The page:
Because the history of the BBC is British history, the question of values has always been slippery and highly contentious. The reign of Hugh Carleton Greene, director-general from 1960 to 1969, is the most obvious example. He unleashed a liberal culture war on a country deeply generationally divided, famously proclaiming he was going to use the BBC to change the way the rest of the country thought: “We want them to see stuff they don’t like. We don’t really care if they complain.” The BBC should radically question establishment attitudes and beliefs and keep in touch with, as Greene put it, “the young and the rebellious”. This meant making programmes like the almost too-hot-to-handle That Was the Week That Was, Z Cars, Cathy Come Home (one of the regular Wednesday plays), Top of the Pops, Monty Python and, indeed, the nightmare-inducing Doctor Who.
I can still remember the change in atmosphere in my mildly conservative Scottish rural home as the new programmes came blasting in. Huddling down in front of the telly was no longer an entirely comfortable family experience. And when Mary Whitehouse launched her provincial Christian crusade against Greene’s BBC, he responded by having a painting made of her with five nude breasts and using it as a dartboard.
This itch to change the nation – to improve it according to the principles of self-selected, unelected panjandrums – included more traditional elevating Reithian fare, from staid historical dramas on the Tudors or Forsytes to documentaries such as Kenneth Clark’s Civilisation, Jacob Bronowski’s The Ascent of Man and the science programme Horizon. On radio (badly served by most of the centenary BBC histories) Reithian uplift meant the seriousness of the Radio 3 classical approach. On Radio 4, the specially commissioned dramas, Reith lectures and shows such as Start the Week and In Our Time were the later 20th-century equivalent of the Victorian public libraries and galleries John Reith himself once stalked.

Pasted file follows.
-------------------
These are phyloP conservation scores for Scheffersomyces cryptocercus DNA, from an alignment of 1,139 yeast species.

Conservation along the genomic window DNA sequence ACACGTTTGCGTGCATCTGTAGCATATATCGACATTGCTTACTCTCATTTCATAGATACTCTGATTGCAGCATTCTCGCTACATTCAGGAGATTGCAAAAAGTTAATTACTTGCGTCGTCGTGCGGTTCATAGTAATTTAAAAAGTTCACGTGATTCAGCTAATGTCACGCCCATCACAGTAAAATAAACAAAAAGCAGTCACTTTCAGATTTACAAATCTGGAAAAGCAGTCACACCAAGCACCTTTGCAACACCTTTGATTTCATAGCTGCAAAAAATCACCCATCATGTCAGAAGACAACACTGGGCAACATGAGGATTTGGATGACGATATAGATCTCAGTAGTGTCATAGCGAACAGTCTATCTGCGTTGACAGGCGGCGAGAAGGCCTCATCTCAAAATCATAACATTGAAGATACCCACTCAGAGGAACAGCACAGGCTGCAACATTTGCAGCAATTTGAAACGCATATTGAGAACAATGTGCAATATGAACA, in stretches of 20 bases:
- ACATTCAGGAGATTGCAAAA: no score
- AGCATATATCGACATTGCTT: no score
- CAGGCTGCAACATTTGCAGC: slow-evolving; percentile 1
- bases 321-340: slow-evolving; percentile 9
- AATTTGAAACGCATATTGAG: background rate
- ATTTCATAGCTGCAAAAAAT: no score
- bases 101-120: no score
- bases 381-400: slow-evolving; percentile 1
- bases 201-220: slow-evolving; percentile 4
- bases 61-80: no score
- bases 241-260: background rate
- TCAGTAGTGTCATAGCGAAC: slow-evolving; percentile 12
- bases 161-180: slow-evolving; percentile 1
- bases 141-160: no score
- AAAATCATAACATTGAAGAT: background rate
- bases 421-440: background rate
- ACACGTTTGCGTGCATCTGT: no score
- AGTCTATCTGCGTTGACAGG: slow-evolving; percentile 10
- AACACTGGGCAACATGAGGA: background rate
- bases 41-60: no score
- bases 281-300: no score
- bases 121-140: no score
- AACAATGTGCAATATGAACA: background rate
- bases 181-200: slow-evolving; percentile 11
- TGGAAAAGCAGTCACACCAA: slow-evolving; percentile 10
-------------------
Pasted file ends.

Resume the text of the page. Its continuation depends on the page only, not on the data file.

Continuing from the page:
But when it comes to the promotion of values, it’s no surprise that the central, un-avoidable figure is David Attenborough. Only four years younger than the corporation itself, as controller of BBC Two from 1964 to 1969 he launched Civilisation and colour television long before his stellar career as the world’s most influential environmental broadcaster.
Television is most potent when it blends entertaining storytelling with an urgent agenda. What you might call the Attenborough arc begins with going out to discover rare species, continues by gently anthropomorphising the hunt for food and the protection of the young – penguins, lizards, apes, whales – and then crunches down into an increasingly blunt series of warnings about species extinction and global warming. He might have started as Johnny Morris but he is concluding as Greta Thunberg with better camerawork.
Attenborough has done so much for the BBC that he may well have single-handedly saved it. Close to the royal family, and so beloved around the country that no right-wing, climate-sceptic politician dares to take him on, Attenborough has been changing attitudes about the natural world in a way that both Reith and the Sixties revolutionaries would, I think, have approved – with hard science, deep research, no deference to political establishments, and a general air of kindliness.
Would that some form of Attenborough arc could have been applied to other controversial areas. On race, the BBC works very hard today to elevate and promote presenters and reporters of colour – and in Mishal Husain, Amol Rajan and Clive Myrie, for instance, it has found journalists who would beat any competition, anywhere. But, from The Black and White Minstrel Show (1958-78) on, it has found its own history on race increasingly problematic – as David Dimbleby brilliantly demonstrated recently in his documentary Days That Shook the BBC, in which he allowed himself to be put in the dock by Mike Phillips, a black broadcaster who, in the Seventies, had found the BBC “insensitive” and “cruel”.